(Bloomberg) -- The Biden administration is considering extending its pause on student loan repayments, now set to resume Jan. 1, in response to legal challenges to its student-debt forgiveness program, according to people familiar with the internal discussions.
White House aides, Democratic lawmakers and advocates have been discussing ways to give borrowers a measure of financial relief, as the lawsuits work their way through the court system, people familiar with the talks said.
A federal appeals court on Monday blocked the administration from carrying out President Joe Biden’s plan to cancel as much as $20,000 in debt for some borrowers. The decision followed a ruling last week from a federal judge in Texas finding the plan unlawful. The Department of Education has stopped accepting applications for loan forgiveness, thrusting millions of Americans into financial limbo.
Earlier: Student Debt Relief Applications Halted After Court Ruling
No final decision has been made yet on pausing student loan repayments, nor on the length of any new pause. Some administration lawyers are wary of offering another extension of a pandemic-era program, but Democratic lawmakers and aides would like to take action before the Dec. 6 Senate runoff election in Georgia, the people familiar said.
Democratic Senator Raphael Warnock of Georgia pushed the Biden administration to forgive student debt, and Democratic aides believe he would receive a political boost, especially with younger voters, from an extended pause on repayments. Warnock will face Republican challenger Herschel Walker in the runoff.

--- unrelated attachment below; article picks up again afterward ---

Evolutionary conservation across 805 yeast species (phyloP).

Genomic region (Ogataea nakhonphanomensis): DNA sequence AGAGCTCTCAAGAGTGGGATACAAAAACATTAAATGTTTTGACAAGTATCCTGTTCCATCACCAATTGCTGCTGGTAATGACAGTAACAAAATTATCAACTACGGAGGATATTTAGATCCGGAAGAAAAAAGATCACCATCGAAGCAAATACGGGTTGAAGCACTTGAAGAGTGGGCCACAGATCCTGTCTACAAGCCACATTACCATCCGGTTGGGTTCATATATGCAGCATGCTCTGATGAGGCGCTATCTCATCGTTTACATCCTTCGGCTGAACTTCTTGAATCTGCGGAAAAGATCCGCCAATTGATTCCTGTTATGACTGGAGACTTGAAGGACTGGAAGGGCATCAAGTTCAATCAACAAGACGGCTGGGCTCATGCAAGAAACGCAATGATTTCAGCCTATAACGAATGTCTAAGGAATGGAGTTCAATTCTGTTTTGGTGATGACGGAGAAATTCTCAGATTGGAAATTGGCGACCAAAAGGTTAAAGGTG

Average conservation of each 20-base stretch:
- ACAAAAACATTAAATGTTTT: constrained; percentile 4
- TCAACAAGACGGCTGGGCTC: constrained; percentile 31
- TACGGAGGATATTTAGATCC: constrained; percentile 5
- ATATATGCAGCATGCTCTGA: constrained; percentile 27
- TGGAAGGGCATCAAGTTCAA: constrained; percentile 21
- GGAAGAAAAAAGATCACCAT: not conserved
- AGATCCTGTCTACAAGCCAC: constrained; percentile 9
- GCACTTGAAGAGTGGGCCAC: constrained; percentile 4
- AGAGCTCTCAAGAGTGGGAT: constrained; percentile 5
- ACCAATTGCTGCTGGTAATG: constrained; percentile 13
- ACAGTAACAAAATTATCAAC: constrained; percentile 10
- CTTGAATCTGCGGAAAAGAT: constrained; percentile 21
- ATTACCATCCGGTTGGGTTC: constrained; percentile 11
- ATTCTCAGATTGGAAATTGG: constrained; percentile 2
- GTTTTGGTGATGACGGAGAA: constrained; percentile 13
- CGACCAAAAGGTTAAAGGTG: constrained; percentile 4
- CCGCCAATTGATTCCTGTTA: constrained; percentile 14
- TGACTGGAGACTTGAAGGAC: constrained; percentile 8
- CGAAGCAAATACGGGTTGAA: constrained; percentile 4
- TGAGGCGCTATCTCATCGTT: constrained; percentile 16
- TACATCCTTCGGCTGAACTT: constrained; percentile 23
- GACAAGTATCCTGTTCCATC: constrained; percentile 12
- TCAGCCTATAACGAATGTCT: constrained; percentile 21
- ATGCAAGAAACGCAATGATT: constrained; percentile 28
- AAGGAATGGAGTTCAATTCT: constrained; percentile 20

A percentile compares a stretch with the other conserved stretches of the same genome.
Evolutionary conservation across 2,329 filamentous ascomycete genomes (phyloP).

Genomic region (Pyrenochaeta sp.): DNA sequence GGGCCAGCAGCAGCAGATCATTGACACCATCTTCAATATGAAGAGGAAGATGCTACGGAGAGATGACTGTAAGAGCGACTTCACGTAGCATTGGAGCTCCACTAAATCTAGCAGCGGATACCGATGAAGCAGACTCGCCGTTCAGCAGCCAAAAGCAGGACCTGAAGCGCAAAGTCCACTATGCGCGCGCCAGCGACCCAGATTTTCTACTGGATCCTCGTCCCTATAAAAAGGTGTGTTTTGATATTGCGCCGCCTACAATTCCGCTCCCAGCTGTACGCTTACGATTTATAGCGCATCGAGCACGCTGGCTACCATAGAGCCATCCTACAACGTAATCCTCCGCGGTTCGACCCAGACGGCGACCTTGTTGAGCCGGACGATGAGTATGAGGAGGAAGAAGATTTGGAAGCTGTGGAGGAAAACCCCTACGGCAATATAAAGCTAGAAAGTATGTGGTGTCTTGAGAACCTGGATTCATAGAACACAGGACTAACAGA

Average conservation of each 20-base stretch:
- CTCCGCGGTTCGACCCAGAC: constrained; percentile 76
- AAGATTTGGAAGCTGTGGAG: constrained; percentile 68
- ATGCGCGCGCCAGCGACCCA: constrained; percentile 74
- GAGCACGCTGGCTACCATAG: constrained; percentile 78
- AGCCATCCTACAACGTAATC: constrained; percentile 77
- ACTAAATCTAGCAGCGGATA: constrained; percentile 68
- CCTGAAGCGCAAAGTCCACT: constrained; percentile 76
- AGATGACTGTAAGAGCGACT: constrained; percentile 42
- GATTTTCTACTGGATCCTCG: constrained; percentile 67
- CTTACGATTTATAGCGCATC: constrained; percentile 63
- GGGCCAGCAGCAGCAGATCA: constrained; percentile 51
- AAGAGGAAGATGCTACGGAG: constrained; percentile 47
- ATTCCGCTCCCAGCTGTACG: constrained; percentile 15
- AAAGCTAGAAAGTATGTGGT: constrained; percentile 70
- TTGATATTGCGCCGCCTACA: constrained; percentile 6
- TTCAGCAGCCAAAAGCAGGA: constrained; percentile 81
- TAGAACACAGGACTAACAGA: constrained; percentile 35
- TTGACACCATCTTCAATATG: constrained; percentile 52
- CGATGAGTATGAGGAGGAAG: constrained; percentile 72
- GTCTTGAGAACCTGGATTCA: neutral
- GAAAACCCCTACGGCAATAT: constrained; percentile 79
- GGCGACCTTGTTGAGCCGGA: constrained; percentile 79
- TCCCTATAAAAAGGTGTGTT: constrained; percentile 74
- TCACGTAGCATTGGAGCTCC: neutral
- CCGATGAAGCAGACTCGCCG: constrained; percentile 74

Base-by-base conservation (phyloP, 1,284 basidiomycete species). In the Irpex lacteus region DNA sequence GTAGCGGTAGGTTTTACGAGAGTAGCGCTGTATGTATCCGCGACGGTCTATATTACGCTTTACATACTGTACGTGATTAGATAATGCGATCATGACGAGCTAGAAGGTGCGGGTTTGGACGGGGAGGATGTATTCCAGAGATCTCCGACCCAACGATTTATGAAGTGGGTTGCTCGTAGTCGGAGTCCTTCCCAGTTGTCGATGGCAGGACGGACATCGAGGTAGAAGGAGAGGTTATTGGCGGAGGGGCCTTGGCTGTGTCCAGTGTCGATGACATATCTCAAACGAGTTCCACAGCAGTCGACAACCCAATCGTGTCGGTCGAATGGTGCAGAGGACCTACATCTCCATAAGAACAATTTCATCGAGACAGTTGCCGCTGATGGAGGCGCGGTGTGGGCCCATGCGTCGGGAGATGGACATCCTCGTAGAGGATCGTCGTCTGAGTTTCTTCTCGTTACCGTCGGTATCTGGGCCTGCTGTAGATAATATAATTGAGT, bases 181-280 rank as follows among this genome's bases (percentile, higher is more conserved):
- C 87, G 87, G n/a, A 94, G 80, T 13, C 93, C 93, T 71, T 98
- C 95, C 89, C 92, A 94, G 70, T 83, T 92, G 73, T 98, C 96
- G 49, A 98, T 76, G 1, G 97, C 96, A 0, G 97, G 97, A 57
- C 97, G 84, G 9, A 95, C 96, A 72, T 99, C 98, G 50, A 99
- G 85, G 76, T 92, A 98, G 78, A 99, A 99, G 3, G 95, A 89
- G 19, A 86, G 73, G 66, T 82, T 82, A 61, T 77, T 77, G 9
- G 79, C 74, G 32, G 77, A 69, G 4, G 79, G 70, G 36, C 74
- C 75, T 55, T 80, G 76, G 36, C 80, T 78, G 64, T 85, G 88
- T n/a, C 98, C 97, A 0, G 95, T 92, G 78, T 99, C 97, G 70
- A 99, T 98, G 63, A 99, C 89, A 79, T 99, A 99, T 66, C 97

Debt relief delivered on a Biden campaign promise and was seen as a draw for young and progressive voters in the midterms.
A White House spokesperson did not immediately respond to a request for comment.
The freeze on student loan repayments, first adopted in March 2020 under President Donald Trump, was extended multiple times by Biden. When Biden in August unveiled his broad debt-forgiveness plan, he announced that loan repayments would resume in January 2023.
The Biden administration has vowed to keep fighting the legal challenges to the program, which Republicans say exceeded the White House’s authority.
“We are confident in our legal authority for the student debt relief program and believe it is necessary to help borrowers most in need as they recover from the pandemic,” White House Press Secretary Karine Jean-Pierre said in a statement Monday. “The Administration will continue to fight these baseless lawsuits by Republican officials and special interests and will never stop fighting to support working and middle class Americans.”
Republicans and deficit hawks argue Biden’s student-debt forgiveness and loan repayment freezes pump money into the economy at a time of already high prices.
“With inflation at a 40-year high and unemployment near historic lows, there is absolutely no justification for extending the student debt pause yet again. The pause was put in place as an emergency measure early in the pandemic. As the President has repeatedly pointed out, the pandemic recession is long over,” said Maya MacGuineas, president of the Committee for a Responsible Federal Budget.
“The student debt pause has already cost the federal government over $150 billion and contributed to inflation. Extending the pause through the end of 2024 would cost over $120 billion more, bringing the total cost to nearly $300 billion,” she added.
The Congressional Budget Office has said loan forgiveness would cost roughly $400 billion over the next three decades.
The Washington Post first reported that the White House was weighing another extension of the pause on loan repayments.
The Biden administration announced in August its plans to cancel $10,000 in student debt for anyone making less than $125,000 or households with incomes of less than $250,000. Pell Grant recipients could receive $20,000 in total debt forgiveness.
Already 16 million people have had their debt relief approved and about 26 million people have applied for debt relief, according to the White House.
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